Washington Week

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State of the State: Colorado

By Joan Greve
Washington Week Fellow

Washington Week is hitting the road again! We'll be talking to voters in Colorado Springs, Colorado, on Friday for a special half hour of Washington Week (check your local PBS listings!). To prepare for our trip, we investigated the lay of Colorado’s land ahead of the 2016 presidential election:



State Population: 5.46 million

As of 2015, over 5 million people live in Colorado, making it the 22nd most populous state of the U.S.

State Capital: Denver

Over 600,000 people live in Colorado’s capital city, where the state capitol building sits exactly one mile above sea level.

State Nickname: “Centennial State”

Colorado is known as the “Centennial State” because it joined the Union in 1876, exactly 100 years after the signing of the Declaration of Independence.



State Governor: John Hickenlooper (D)

The Democrat Hickenlooper has served as the state’s governor since 2011 and was considered to be a potential running mate for Hillary Clinton.

State Assembly Leaders: Sen. Bill Cadman (R) and Rep. Dickey Lee Hullinghorst (D)

In true swing-state fashion, Colorado’s Senate and House of Representatives are controlled by opposing parties. The Republicans control the Senate, while the Democrats hold a majority in the House.

State Senators: Sen. Michael Bennet (D) and Sen. Cory Gardner (R)
Colorado’s senators also reflect the state’s thoroughly purple politics: one Democrat and one Republican. Although Bennet faces reelection this year, Colorado’s purple representation in the Senate will likely stand, as the Democratic senator enjoys a 13-point advantage in the polls.



State’s Military Population: 37,731

According to a 2014 report, Colorado has the ninth-highest military population by state in America. This constituency, which skews Republican, could prove crucial in the purple state, a worrying prospect to GOP officials who fear Trump’s recent comments about a Gold Star family could alienate these voters. Unless Trump walks back some of those remarks, former Colorado GOP Chair Ryan Call said recently, “That’s something that will continue to really hurt him among veterans and active-duty military that call Colorado home.”

State’s Hispanic Population: 1,071,000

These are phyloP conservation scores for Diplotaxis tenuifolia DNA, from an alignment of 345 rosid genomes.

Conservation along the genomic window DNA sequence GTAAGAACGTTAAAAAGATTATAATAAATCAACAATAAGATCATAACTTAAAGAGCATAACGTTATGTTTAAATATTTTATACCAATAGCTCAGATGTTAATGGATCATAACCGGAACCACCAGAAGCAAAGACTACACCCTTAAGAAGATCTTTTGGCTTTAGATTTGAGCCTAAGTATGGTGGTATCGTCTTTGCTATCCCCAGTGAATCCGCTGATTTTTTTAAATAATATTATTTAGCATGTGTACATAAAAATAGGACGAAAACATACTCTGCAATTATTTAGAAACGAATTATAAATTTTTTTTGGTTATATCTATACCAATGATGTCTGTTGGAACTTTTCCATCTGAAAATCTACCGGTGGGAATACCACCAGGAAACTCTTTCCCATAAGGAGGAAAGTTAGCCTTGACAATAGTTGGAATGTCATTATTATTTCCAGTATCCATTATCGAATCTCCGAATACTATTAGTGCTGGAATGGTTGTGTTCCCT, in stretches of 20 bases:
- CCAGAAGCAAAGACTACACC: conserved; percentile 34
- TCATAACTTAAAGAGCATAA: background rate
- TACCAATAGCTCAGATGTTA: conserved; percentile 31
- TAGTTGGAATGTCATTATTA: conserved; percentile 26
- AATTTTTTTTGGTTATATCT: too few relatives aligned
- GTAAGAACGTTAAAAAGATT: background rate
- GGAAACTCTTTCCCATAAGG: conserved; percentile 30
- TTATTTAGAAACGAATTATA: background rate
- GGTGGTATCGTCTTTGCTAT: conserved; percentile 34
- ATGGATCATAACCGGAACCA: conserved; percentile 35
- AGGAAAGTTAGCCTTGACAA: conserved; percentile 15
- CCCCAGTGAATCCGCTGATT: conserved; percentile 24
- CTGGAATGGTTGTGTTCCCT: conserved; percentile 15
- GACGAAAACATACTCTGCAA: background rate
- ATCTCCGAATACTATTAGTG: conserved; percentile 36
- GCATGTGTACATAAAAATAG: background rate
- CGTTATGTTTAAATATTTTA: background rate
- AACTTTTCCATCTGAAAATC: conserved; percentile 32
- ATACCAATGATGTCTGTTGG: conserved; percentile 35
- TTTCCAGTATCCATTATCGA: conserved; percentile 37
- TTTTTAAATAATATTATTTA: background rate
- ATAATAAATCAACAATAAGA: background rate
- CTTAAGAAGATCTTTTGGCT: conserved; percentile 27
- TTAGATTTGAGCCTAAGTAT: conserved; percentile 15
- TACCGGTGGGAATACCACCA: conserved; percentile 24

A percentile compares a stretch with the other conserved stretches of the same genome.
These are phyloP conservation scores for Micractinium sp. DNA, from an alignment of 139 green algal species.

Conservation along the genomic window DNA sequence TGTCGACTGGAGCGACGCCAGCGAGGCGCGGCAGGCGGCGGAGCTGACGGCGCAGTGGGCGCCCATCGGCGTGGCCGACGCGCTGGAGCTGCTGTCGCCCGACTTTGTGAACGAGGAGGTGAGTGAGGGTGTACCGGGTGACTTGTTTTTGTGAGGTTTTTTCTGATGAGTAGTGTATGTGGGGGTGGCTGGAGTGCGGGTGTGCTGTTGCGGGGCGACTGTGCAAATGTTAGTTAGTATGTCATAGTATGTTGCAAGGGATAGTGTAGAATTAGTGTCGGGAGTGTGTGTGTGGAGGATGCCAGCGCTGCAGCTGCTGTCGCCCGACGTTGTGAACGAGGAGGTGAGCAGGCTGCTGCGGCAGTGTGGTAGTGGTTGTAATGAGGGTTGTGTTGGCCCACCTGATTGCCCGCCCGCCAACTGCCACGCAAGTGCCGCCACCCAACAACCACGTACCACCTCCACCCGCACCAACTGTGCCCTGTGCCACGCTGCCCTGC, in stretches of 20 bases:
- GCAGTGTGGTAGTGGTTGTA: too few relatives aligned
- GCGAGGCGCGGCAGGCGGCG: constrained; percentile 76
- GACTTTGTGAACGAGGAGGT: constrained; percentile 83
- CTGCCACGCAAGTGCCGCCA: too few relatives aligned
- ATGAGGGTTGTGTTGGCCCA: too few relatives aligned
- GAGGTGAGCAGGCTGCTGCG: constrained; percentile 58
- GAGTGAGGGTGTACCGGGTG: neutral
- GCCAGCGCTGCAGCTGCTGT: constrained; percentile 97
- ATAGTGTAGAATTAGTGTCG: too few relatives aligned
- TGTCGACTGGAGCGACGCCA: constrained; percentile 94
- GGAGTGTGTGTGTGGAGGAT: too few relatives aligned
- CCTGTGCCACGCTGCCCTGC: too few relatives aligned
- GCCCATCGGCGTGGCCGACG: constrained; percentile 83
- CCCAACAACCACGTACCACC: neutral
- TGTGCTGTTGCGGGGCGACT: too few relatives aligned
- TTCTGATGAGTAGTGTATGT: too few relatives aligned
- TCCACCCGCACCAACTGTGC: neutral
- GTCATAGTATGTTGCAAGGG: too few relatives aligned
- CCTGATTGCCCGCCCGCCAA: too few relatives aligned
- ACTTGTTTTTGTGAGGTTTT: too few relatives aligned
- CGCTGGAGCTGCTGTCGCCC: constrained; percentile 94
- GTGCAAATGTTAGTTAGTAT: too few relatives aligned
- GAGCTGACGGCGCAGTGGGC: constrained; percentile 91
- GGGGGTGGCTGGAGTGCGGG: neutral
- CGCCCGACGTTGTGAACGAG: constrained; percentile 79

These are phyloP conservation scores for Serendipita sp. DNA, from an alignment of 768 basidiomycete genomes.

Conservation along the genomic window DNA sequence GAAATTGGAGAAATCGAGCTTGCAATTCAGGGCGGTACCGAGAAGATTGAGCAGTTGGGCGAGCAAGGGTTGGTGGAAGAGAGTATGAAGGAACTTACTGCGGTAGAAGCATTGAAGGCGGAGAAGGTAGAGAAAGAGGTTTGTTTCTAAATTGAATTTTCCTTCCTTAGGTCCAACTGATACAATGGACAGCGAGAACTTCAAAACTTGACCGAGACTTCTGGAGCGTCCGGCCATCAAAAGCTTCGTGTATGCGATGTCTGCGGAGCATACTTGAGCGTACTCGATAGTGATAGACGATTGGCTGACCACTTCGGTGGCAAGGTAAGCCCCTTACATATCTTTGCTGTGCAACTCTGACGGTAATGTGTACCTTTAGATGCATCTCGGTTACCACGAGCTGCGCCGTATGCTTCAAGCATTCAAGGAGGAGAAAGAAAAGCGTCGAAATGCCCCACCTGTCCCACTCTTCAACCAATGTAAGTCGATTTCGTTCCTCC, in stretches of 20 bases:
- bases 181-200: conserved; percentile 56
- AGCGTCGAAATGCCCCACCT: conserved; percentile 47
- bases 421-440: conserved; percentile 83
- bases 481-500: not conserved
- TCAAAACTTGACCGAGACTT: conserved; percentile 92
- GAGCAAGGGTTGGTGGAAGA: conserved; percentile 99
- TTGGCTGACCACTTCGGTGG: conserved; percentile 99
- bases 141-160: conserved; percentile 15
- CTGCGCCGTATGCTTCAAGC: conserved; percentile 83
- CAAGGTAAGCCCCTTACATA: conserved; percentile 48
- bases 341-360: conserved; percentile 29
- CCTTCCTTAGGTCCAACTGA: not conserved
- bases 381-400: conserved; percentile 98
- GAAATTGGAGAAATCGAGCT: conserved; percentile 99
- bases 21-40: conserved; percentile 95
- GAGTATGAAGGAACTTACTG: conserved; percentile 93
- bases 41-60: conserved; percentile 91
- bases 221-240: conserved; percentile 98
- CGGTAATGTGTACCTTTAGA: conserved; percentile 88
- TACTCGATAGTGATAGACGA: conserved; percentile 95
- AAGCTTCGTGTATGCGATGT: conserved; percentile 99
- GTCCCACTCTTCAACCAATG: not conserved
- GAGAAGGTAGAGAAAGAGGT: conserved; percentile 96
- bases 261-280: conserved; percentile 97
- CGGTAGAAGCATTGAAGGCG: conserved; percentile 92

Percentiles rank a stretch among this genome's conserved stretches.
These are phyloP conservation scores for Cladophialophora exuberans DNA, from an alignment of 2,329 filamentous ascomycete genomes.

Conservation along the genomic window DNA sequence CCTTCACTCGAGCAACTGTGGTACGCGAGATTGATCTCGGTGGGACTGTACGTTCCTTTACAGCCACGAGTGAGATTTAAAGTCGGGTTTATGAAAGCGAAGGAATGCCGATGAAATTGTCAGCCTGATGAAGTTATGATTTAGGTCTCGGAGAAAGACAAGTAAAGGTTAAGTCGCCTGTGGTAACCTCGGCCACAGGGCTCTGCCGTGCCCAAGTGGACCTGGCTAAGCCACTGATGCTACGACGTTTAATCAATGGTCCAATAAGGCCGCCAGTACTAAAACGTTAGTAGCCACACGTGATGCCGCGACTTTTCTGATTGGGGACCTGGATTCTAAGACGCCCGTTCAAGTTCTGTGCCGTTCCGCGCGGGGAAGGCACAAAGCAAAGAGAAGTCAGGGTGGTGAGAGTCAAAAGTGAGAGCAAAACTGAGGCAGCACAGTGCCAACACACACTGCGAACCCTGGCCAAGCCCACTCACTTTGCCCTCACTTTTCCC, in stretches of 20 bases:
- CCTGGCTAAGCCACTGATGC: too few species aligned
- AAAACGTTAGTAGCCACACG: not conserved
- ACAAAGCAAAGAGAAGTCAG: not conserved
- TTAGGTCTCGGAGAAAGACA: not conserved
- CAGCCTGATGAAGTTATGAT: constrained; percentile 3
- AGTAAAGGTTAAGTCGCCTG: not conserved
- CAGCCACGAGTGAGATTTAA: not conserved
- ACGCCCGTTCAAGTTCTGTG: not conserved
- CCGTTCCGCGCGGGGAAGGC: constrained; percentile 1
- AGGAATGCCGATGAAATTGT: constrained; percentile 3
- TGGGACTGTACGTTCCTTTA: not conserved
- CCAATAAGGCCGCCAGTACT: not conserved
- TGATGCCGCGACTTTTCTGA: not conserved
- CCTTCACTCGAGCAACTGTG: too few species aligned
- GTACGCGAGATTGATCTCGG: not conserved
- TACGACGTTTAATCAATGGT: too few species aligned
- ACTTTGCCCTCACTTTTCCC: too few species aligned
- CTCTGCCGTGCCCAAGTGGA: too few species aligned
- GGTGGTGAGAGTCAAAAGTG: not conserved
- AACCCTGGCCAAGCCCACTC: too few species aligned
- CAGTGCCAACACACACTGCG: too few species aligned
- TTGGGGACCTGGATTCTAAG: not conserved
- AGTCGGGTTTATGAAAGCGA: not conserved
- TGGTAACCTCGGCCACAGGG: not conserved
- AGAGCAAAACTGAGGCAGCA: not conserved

Colorado’s Hispanic population ranks as the eighth highest in the nation, which could help the Democrats, who often receive ballot bumps from voters of color. (President Obama won Hispanic voters nationally by a margin of 44 points in 2012.) But Colorado could prove an interesting test of this trend, given that the state’s Hispanic population “consists of both new immigrants as well as more conservative-leaning Hispanic Americans who have called Colorado home for generations,” according to Call.

State’s College-Educated Population: 37.5%

The U.S. Census reports that 37.5 percent of Colorado’s population has at least a bachelor’s degree, which could prove critical to Clinton. In a July CNN poll, the Democratic nominee bested Trump with college graduates by a commanding 23 points.



State Ballot Initiatives: Health, Death and Taxes

Colorado voters will be deciding more than their presidential preference in November. Seven initiatives will appear on the state’s ballot this year—addressing questions of healthcare, taxes and more. Initiative 143 would raise taxes on tobacco products in the state, while Initiative 20 would establish a state healthcare system known as ColoradoCare, and Initiative 101 would raise the state’s minimum wage to $12. Other issues to be addressed include medically-assisted suicide, presidential primaries and the process to change Colorado’s constitution.

State Caucus Winners: Bernie Sanders for the Democrats and Ted Cruz for the Republicans

Neither Clinton nor Trump won Colorado in their party primaries. Vermont Sen. Bernie Sanders won the state’s caucus by a margin of 19 points, while Texas Sen. Ted Cruz swept all of Colorado’s Republican delegates.

State’s 2016 Status: Battleground

Given its purple reputation and numerous communities, Colorado is expected to be a hotly contested state for the November election, even as recent polls show Clinton pulling ahead of Donald Trump by up to 10 points. (The lead recently prompted Clinton to pause campaign ads in the state.)

State’s Past Presidential Election Winners: Barack Obama (2012 and 2008) and George W. Bush (2004 and 2000)

President Barack Obama won the Centennial State in both of his elections, but that does not guarantee it will remain blue this year. President George W. Bush won Colorado in 2004 and 2000. In fact, Colorado’s most consistent election legacy may simply be choosing the winner.  The state has sided with the victor in eight of the last nine general elections -- only missing Bill Clinton’s reelection in 1996 -- which could be bad news for Trump.

Photos via Flickr